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The Song of Achilles by Madeline Miller

The Song of Achilles (original 2011; edition 2011)

by Madeline Miller

MembersReviewsPopularityAverage ratingConversations / Mentions
1,9251663,552 (4.11)3 / 663
Title:The Song of Achilles
Authors:Madeline Miller
Info:Bloomsbury Publishing PLC (2011), Edition: Export ed, Paperback
Collections:Your library
Tags:fiction, retelling

Work details

The Song of Achilles by Madeline Miller (2011)

  1. 110
    The Penelopiad: The Myth of Penelope and Odysseus by Margaret Atwood (1morechapter)
  2. 60
    The King Must Die by Mary Renault (wrmjr66)
  3. 50
    The Mask of Apollo by Mary Renault (shaunie)
  4. 40
    The Persian Boy by Mary Renault (emanate28)
    emanate28: Maybe they are too similar... But both The Persian Boy and The Song of Achilles are heartbreaking and beautiful stories of legendary heroes told from the perspective of their devoted boy lovers. The ancient heroes come alive and one is transported back into those times.… (more)
  5. 30
    The Iliad by Homer (alalba)
  6. 30
    Ransom by David Malouf (jbvm)
  7. 10
    An Arrow's Flight: A Novel by Mark Merlis (marq)
    marq: Mark Merlis also takes up the story of Pyrrhus (or Neoptolemus), Achilles’ son with Deidamia when he was in disguise as a woman on Scyros. A very different kind of novel, steampunk, wild anachronism, graphically homoerotic, brilliant.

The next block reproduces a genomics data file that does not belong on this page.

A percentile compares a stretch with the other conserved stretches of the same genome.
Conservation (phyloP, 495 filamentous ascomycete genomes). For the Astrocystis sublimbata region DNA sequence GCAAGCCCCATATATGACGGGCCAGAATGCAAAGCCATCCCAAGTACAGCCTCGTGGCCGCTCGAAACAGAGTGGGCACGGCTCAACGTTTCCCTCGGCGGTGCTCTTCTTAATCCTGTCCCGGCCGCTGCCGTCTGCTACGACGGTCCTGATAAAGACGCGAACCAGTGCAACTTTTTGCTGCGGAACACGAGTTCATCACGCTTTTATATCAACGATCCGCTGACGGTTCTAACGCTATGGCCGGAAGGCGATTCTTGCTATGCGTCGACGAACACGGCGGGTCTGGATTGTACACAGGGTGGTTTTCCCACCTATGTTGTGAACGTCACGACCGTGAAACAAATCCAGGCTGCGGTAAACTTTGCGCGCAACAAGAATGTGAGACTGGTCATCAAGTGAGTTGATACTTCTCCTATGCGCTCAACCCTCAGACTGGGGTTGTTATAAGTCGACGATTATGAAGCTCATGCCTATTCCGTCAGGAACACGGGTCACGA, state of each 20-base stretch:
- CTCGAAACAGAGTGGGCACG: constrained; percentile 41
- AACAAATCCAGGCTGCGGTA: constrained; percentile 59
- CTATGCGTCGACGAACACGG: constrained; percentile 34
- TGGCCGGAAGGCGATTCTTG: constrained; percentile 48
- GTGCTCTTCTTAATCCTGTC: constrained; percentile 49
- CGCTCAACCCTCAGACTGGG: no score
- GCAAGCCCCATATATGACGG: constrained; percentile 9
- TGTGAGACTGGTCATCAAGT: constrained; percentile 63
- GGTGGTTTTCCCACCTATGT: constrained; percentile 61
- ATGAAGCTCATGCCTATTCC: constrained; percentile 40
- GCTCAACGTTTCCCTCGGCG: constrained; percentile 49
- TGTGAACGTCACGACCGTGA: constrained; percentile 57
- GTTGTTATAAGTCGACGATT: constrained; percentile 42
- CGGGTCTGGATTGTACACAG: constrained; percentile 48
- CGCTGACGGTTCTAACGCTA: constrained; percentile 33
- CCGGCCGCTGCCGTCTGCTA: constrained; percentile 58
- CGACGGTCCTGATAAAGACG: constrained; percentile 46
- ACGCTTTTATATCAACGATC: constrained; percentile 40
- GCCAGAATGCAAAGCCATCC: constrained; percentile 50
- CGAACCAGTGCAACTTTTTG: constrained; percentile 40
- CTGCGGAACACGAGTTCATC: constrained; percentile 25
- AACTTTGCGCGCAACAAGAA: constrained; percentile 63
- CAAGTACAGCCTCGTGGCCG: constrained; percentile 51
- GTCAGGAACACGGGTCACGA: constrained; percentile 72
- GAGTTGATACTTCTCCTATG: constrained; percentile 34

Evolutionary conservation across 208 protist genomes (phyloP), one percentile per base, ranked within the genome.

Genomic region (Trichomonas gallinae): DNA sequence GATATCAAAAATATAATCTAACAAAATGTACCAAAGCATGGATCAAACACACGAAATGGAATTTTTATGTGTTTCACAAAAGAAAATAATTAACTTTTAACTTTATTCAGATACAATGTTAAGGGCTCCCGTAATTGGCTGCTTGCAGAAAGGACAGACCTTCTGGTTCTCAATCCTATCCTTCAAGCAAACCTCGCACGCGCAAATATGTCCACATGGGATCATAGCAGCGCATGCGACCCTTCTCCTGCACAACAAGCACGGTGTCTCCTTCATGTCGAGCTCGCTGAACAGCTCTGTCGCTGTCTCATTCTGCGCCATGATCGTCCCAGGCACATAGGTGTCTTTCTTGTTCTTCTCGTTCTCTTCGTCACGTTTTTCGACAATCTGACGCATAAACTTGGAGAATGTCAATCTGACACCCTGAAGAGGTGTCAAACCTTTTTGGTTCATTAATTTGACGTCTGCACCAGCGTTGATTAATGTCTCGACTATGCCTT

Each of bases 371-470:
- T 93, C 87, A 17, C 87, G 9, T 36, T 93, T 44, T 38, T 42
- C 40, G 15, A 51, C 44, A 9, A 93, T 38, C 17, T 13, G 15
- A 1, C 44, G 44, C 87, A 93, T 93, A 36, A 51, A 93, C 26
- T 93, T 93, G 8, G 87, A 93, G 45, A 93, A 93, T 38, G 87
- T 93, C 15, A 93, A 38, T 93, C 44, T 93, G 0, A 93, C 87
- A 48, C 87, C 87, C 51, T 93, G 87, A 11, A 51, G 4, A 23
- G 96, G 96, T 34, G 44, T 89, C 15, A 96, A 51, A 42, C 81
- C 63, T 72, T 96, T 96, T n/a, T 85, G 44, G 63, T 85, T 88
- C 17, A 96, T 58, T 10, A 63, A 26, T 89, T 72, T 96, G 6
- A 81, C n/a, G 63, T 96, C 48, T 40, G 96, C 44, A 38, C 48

8. 00
    Alcestis by Katharine Beutner (rarm)
  9. 22
    Grendel by John Gardner (fugitive)
    fugitive: Another brilliantly retold classic by a modern author.
  10. 00
    The Secret Chord by Geraldine Brooks (novelcommentary)
    novelcommentary: Similar narrative idea
  11. 00
    The Love Artist by Jane Alison (jbvm)
  12. 325
    Twilight by Stephenie Meyer (TomWaitsTables)
    TomWaitsTables: Because Song of Achilles is Homer's Illiad as a Twilight novel. Sorry.

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Showing 1-5 of 161 (next | show all)
As a trained classicist, Miller has done a remarkable job of writing a prequel to the Illiad focusing upon the homosexual relationship between Achilles and Patroclus which is only hinted at in the Illiad. Engaging and well written, the story is a nuanced telling of a blossoming love between Achilles, the Greek hero, and his boyhood companion, Patroclus, an exiled prince. The novel also explores the love for a child by parents and the rare love between a king and queen in arranged marriages. A prose narrative told from the perspective of Patrolcus makes for an interesting and novel conceit. ( )
  MitchChabraja | Oct 7, 2016 |
Yes, this pulled me in like Mary Renault's books used to. No, I don't understand why. ( )
1 vote MarthaJeanne | Sep 14, 2016 |
A slow start, but very well finished. The author hints a similar undertaking with The Odyssey - featuring Circe - is possible... ( )
  ericmcherry | Sep 14, 2016 |
The story of Achilles as told by Patroclus.

The first half of this book was an excellent touching story of childhood and then young love.